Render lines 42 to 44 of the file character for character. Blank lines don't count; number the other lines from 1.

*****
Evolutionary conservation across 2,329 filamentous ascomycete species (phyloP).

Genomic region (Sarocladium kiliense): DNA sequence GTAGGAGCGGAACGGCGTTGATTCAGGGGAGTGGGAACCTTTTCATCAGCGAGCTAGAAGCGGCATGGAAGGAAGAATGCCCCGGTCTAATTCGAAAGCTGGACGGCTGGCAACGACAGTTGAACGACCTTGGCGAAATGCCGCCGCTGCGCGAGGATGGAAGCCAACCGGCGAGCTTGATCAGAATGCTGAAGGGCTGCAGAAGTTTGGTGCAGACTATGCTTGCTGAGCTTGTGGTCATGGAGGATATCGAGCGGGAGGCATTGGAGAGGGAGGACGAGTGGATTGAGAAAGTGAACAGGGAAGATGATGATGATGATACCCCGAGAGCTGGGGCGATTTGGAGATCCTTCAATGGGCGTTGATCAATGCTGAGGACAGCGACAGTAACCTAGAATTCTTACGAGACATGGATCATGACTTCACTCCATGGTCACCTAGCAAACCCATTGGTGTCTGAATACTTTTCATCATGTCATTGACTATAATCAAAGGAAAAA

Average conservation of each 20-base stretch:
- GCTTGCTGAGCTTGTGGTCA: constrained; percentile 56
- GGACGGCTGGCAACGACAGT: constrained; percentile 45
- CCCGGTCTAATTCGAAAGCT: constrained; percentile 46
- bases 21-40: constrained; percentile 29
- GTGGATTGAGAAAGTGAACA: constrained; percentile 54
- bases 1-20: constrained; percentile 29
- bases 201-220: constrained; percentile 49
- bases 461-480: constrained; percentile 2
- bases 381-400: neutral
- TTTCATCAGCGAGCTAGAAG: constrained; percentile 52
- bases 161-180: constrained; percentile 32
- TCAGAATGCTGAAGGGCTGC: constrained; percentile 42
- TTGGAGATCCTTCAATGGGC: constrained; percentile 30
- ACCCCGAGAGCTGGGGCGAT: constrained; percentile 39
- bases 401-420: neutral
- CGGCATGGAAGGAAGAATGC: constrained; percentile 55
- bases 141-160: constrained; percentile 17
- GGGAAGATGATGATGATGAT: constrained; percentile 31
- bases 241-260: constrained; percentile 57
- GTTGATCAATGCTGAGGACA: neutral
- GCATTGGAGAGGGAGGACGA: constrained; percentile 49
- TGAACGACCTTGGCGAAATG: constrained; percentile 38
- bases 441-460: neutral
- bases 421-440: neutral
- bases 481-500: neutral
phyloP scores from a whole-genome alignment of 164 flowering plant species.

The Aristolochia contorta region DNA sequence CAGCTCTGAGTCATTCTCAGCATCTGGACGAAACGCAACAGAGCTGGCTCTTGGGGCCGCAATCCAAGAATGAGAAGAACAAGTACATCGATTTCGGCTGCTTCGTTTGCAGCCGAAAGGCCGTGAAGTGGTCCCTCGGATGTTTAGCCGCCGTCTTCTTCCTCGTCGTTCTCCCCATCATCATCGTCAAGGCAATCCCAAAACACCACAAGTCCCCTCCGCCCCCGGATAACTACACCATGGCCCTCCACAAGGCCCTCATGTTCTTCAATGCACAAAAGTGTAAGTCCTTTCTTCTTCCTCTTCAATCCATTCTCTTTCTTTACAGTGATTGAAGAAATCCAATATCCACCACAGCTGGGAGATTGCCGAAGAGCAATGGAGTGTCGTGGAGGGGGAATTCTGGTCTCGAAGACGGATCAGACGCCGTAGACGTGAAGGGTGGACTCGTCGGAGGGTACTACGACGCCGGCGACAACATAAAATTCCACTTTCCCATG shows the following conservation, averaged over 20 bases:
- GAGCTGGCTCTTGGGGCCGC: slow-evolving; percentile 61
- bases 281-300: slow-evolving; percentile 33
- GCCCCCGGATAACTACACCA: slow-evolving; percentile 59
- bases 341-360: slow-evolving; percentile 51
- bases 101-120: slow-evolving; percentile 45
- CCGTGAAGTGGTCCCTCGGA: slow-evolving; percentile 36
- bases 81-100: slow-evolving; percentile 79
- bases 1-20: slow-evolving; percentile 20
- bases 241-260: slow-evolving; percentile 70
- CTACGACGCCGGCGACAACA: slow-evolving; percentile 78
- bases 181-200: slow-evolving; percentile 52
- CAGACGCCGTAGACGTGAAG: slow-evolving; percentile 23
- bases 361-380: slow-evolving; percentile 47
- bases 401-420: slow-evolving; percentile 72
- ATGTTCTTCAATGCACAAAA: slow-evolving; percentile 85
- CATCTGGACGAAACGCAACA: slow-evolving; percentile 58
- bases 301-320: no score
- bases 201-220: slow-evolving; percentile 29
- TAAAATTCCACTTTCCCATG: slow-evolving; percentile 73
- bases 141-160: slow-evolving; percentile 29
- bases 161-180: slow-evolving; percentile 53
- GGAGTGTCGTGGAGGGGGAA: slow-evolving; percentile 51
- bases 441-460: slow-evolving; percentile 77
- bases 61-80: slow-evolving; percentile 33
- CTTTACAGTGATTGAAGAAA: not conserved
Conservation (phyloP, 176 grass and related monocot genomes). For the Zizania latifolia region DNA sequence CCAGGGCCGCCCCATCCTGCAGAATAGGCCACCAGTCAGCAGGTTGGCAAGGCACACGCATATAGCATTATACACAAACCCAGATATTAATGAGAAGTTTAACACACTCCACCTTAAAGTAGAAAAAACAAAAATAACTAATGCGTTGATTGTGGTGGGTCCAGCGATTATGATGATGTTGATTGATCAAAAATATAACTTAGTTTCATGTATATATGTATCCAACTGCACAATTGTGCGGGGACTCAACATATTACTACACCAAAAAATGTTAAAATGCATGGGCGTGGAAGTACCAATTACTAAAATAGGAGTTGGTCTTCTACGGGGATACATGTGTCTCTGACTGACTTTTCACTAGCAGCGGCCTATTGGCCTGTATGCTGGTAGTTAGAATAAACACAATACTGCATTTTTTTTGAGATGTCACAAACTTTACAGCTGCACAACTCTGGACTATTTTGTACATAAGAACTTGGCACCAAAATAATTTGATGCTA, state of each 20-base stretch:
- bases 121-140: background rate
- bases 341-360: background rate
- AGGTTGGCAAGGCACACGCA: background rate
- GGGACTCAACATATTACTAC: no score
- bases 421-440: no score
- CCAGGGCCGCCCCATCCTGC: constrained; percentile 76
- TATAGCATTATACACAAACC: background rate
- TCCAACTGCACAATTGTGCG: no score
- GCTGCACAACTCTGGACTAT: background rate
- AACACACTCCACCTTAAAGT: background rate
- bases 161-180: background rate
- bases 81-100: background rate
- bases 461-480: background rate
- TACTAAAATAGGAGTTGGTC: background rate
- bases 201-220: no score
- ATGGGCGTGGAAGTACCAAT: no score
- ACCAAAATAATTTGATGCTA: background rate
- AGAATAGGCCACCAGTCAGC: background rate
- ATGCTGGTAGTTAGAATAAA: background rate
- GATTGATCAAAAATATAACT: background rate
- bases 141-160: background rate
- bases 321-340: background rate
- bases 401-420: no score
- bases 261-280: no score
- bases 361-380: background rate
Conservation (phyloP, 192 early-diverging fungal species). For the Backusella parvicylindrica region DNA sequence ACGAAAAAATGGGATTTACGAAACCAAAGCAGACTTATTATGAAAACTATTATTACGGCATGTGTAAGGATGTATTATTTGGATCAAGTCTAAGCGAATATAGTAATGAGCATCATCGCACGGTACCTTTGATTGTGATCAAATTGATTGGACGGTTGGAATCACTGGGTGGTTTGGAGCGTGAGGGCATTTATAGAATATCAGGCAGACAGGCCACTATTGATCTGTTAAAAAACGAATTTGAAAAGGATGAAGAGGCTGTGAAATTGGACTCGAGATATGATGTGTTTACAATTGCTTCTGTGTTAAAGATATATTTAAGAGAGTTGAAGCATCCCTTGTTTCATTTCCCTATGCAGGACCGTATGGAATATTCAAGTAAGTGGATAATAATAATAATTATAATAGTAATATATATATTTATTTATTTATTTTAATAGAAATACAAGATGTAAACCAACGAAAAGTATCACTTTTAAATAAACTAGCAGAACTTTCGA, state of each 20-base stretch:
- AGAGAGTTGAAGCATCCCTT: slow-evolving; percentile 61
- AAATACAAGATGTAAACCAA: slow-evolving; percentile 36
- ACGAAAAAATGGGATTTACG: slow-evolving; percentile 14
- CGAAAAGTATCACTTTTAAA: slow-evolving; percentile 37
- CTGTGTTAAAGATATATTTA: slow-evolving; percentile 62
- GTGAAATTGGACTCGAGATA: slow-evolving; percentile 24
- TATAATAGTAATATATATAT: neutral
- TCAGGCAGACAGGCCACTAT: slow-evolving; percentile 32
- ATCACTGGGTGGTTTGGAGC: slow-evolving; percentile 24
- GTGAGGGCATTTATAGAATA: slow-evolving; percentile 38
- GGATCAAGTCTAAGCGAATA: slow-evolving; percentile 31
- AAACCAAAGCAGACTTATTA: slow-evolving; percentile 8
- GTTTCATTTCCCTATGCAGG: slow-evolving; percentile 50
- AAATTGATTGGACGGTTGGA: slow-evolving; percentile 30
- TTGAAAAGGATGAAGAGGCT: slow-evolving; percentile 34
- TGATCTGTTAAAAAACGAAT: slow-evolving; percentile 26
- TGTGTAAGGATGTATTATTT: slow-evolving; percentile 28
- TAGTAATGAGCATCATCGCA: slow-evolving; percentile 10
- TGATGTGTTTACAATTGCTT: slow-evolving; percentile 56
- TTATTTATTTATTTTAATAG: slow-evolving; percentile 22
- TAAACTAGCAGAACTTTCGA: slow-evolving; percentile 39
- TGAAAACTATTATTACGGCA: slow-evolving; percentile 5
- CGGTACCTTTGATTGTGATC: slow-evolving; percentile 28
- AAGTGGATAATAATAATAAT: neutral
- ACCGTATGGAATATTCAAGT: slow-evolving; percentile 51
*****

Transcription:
- CAGACGCCGTAGACGTGAAG: slow-evolving; percentile 23
- bases 361-380: slow-evolving; percentile 47
- bases 401-420: slow-evolving; percentile 72